Biology Reference
In-Depth Information
research scientists and statisticians, the lack of a common
coordinate system has severe implications when comparing
forms. This is because methods that are coordinate system
based require that a particular coordinate system be adopted,
and this choice can profoundly affect analytical results. It is
important that these issues and their implications be exam-
ined and understood thoroughly.
4.3 Comparing two forms: introduction to the problem
When comparing samples of biological forms, within-population vari-
ability cannot be ignored. However, for instructional purposes we begin
our discussion by comparing two forms rather than two samples of
forms. We do this to clarify the act of form comparison and to isolate
and observe the effect of the lack of a common coordinate system on the
comparison of forms. The consequence of within-population variability
for the comparison of forms is discussed later in this chapter.
Suppose we are studying two groups of organisms (e.g., two differ-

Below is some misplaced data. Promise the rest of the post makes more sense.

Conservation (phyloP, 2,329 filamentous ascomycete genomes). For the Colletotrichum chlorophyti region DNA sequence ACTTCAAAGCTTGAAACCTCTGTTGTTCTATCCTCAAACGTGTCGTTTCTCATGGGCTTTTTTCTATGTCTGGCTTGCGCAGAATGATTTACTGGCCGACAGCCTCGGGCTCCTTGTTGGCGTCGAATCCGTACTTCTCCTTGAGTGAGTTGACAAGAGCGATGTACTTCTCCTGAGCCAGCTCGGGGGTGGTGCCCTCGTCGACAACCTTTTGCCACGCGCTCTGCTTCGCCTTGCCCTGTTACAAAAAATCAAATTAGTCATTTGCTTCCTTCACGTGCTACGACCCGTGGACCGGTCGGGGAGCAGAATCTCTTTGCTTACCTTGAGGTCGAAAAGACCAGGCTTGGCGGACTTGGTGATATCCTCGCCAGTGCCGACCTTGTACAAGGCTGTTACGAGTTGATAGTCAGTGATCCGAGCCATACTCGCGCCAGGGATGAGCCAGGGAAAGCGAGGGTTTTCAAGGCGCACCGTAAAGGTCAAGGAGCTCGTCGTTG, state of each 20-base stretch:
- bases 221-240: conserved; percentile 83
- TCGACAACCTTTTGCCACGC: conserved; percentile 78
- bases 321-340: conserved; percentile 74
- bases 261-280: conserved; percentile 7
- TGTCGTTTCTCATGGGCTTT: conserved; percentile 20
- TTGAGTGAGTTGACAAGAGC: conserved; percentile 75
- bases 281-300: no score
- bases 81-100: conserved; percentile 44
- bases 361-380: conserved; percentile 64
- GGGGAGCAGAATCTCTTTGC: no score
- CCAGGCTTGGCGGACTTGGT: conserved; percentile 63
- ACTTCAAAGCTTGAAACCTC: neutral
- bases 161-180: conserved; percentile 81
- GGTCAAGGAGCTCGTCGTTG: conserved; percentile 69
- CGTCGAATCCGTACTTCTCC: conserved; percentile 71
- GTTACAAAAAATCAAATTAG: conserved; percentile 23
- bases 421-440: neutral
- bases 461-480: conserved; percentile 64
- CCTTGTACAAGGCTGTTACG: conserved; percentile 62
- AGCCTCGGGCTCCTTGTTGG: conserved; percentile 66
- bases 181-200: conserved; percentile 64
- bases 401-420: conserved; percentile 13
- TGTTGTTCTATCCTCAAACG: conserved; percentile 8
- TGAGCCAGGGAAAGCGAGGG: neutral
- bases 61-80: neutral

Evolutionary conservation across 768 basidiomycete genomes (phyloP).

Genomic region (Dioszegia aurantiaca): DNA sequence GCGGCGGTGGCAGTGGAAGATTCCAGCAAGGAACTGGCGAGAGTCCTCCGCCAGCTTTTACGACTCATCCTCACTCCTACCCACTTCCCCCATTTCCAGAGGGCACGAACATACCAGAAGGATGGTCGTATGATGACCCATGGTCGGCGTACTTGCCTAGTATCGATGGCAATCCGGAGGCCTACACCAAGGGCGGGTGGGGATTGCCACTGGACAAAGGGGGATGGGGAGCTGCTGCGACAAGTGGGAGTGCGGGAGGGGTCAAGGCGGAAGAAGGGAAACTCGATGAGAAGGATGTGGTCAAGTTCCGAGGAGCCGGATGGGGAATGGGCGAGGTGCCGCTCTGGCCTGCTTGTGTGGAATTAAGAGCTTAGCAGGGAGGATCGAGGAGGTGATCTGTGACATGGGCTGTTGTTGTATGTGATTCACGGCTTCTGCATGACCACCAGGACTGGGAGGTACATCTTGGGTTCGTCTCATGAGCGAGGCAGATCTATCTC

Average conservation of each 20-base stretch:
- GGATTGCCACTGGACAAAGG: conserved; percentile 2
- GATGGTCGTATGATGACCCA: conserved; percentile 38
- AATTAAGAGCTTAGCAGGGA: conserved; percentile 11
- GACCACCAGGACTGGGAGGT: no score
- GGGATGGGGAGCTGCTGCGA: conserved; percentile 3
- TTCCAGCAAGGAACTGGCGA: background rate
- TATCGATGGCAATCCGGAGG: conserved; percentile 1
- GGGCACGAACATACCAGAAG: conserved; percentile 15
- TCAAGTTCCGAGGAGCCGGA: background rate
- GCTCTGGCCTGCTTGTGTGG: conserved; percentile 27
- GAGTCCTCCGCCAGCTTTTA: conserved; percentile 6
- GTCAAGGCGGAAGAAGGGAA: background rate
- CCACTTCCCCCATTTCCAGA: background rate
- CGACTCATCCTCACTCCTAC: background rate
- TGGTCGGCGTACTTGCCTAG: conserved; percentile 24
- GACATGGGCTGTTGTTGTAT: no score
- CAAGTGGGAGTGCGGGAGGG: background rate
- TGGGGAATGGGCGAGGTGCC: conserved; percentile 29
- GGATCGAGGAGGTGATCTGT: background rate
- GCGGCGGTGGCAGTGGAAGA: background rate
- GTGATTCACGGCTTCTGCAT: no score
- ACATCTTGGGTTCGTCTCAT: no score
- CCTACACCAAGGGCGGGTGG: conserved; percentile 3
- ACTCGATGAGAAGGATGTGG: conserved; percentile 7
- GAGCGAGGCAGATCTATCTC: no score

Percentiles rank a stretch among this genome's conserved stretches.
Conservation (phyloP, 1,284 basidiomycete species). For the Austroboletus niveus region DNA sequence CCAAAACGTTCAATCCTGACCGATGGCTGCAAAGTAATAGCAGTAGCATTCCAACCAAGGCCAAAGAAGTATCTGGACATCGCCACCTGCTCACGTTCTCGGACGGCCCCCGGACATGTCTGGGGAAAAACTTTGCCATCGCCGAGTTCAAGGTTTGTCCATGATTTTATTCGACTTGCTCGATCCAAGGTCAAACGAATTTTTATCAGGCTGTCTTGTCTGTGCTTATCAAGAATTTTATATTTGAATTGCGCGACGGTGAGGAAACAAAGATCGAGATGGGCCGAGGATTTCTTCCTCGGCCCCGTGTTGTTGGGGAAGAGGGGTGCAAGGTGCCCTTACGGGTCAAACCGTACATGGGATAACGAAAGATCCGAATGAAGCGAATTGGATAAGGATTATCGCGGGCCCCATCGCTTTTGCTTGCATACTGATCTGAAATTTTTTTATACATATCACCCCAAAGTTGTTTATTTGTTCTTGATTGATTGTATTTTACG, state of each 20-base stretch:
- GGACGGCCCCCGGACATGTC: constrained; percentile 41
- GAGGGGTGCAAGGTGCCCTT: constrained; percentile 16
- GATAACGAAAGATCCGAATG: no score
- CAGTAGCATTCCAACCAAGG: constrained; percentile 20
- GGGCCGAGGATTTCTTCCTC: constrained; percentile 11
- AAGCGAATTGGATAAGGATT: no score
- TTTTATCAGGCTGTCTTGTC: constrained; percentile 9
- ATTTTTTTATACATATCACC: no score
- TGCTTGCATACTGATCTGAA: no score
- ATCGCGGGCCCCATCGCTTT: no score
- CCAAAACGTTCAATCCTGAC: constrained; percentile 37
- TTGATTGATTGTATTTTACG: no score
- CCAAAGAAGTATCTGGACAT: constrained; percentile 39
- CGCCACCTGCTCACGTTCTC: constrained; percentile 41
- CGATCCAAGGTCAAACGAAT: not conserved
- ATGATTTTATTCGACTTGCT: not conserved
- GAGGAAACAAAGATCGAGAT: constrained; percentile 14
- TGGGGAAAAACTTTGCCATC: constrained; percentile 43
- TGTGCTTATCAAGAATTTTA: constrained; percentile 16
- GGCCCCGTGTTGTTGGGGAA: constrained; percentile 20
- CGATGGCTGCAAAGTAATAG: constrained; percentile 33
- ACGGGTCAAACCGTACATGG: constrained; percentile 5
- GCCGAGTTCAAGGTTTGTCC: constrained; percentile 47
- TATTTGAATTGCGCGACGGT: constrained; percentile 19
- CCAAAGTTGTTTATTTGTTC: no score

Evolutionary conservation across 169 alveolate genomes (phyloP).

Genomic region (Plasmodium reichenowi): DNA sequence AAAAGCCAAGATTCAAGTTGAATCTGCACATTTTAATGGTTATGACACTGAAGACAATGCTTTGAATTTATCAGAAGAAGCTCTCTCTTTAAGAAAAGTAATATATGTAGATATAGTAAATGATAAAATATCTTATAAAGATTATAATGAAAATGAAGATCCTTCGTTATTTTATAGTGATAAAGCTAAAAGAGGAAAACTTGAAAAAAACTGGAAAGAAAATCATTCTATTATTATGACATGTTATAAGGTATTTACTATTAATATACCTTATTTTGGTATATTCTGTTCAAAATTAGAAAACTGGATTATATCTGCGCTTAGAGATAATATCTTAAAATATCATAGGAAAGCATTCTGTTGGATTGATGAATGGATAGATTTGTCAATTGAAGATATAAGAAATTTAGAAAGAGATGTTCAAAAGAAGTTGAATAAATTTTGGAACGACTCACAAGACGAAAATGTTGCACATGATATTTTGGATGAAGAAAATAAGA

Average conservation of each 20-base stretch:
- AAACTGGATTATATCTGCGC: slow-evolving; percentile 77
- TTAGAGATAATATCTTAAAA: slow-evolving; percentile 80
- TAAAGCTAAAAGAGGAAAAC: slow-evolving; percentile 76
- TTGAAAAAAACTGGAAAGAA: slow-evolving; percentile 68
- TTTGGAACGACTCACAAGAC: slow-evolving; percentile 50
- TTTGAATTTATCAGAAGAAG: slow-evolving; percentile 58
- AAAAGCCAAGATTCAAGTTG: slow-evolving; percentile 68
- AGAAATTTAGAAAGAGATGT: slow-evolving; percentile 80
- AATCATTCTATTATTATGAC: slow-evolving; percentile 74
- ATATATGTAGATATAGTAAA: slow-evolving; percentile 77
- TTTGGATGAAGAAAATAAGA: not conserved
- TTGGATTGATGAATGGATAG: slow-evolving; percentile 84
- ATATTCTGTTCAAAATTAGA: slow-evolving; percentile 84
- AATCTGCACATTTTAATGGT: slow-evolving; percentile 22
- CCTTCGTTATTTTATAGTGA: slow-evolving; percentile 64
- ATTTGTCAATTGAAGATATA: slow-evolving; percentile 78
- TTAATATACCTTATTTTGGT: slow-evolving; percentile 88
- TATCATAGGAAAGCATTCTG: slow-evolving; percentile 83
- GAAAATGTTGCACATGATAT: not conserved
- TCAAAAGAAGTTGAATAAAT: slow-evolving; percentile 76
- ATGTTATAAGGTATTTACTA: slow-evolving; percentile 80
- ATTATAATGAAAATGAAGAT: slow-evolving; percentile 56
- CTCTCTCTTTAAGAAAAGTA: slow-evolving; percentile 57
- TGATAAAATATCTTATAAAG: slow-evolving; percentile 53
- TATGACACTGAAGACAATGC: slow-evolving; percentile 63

ent species, sexes, or age groups) by choosing a representative form
from each of the groups. Typically, the first question posed is: are the
two forms different? It is important to have quantitative data that sub-
stantiate the answer to this question, especially when form differences
are subtle. However, many times the differences are substantial and
the answer is obviously affirmative. The more important question then
becomes: in what aspects do the two forms differ from one another? The
answer to this question requires identifying those loci where differ-
ences are profound and those where differences are minimal. We refer
to this process as the “localization of form differences.” Information
pertaining to the location of component parts that are most or least dif-
ferent between specimens is essential to the investigator's discovery of
the mechanisms (e.g., physiological, genetic, developmental, pathologi-
cal, environmental, evolutionary) that underlie the form difference or
the form change.
Before delving into the comparison of complex biological forms, let
us first consider a simple triangle in two dimensions with three land-
marks. We will conduct a simple experiment using three circular
transparencies with different diameters as the media on which data
are recorded. Start by drawing the three points of a triangle on one of
the transparencies using a red pen. Number the points from 1 to 3 and
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